Ken Doctor has highlighted the Star Tribune in the past as well for performing above what its regional geography would otherwise suggest. While Minneapolis is only the 16th largest metro market in the country, the Star Tribune is ranked 5th in circulation. This is in part because they have been able to convert 1% of their more than 5 million monthly unique visitors. Local publishers can benefit from reviewing their conversion strategy and making small tweaks as possible. For example, more publishers are experimenting with registration walls, which ask readers to give their email to access content before asking them to pay. This is beneficial because the reader becomes a known quantity, and you are better able to encourage them to subscribe. One publisher Ken Doctor studied had a large group of super-engaged readers, 20% of their total audience, but only 1.3% of those readers had provided their email address. Without this information, publishers aren’t able to personalise their digital subscription offers to trigger more conversions. Just as you wouldn’t ask someone to marry you on the first date, it is important to build up the relationship with your readers before asking them to subscribe.
It is also important to understand what motivates your readers specifically to subscribe. For the Star Tribune, they saw their sports readers were more willing to pay for a subscription than non-sports readers. This is consistent with research we recently did exploring the rise of sports-only subscription vertical products, such as McClatchy’s ‘SportsPass’.
There’s hope for local
To compete against national players, it is key to provide the content they cannot: local stories told by local reporters. But this doesn’t mean only local stories matter; there’s still a strong demand for national news in smaller markets. Readers need both the local stories they can’t get anywhere else, along with the national stories that help provide insights and context for the wider world. Publishers are starting to act on this, switching away from “commodity news” to truly local news.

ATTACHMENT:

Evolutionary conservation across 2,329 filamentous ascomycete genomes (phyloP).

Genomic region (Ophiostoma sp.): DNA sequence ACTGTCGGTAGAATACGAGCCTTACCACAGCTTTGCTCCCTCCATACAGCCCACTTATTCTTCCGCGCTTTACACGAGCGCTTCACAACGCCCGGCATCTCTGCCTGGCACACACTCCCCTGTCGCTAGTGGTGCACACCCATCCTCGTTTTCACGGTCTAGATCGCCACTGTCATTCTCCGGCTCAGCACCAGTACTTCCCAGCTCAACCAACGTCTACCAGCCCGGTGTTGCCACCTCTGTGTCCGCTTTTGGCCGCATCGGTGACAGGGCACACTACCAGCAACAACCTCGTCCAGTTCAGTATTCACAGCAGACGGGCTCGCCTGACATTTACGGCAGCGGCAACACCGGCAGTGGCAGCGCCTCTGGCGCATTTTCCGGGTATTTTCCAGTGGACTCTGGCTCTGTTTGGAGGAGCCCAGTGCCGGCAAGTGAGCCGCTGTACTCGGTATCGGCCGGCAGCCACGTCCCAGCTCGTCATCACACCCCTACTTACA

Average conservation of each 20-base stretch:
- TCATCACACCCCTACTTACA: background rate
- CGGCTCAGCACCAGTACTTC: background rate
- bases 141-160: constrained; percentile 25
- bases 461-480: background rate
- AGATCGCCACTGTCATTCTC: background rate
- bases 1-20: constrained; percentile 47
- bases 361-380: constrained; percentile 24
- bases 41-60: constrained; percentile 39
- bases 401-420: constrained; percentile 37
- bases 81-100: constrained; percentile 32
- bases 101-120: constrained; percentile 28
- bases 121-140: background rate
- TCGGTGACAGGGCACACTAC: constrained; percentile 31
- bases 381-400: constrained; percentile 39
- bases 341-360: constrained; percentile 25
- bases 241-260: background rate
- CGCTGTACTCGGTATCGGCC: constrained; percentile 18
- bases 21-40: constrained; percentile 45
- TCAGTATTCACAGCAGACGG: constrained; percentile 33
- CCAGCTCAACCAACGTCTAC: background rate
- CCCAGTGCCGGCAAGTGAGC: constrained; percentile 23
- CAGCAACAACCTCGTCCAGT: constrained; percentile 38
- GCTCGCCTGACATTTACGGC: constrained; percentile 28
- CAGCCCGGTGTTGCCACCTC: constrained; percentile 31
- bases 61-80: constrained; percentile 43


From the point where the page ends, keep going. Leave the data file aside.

The evidence that audiences are unwilling to pay for local news is actually clouded by the fact that most local news is not local at all.Rachel Davis Mersey, assistant professor at the Medill School
We have seen this be quite successful for Mittmedia, Sweden’s leading local media company. After the team found that many new subscribers had read a local story before deciding to subscribe, they decided to amp up their local coverage. One topic that worked especially well was stories on new houses that had been built or recently sold. So they built a bot that writes a short text on every house that is sold in their local markets, identifying an interesting angle (such as the most expensive house sold in the year) and adding an image from Google Streetview. This is a fully automated process, as the names of buyers are a matter of public record in Sweden. Not only has this bot created content generating several hundred new paying subscribers, it is also the most consumed content by existing subscribers.
Hyper local news also works especially well in Germany, where we can see a still strong local market for news. Recently SüdKurier decided to revamp their entire digital strategy to ensure they were best meeting the needs of their local communities. They mapped out how often they were covering each community with valuable content against its population. The team was surprised with the results, some small towns were way over-represented while larger communities, with a larger potential subscriber base, were not covered nearly often enough. In our forthcoming report in the Reinventing Digital Editions series, we will cover how the team reacted to this finding as well as other learnings for building habits with digital news products – signup now to receive the report first.
There’s plenty of room to rethink how we share local news today. For example, our own team is currently working with a French publisher to automatically republish relevant local stories from the archives, as part of the Google News Initiative fund. Recently we just saw US publishers also receive funding from Google to focus on hyperlocal, so we look forward to seeing how local news progresses in 2020.
Thanks to a collaboration with Prezi, this article has been turned into a shareable presentation as well.
This article was written by Mary-Katharine Phillips, Media Innovation Analyst at Twipe from 2017 – 2021.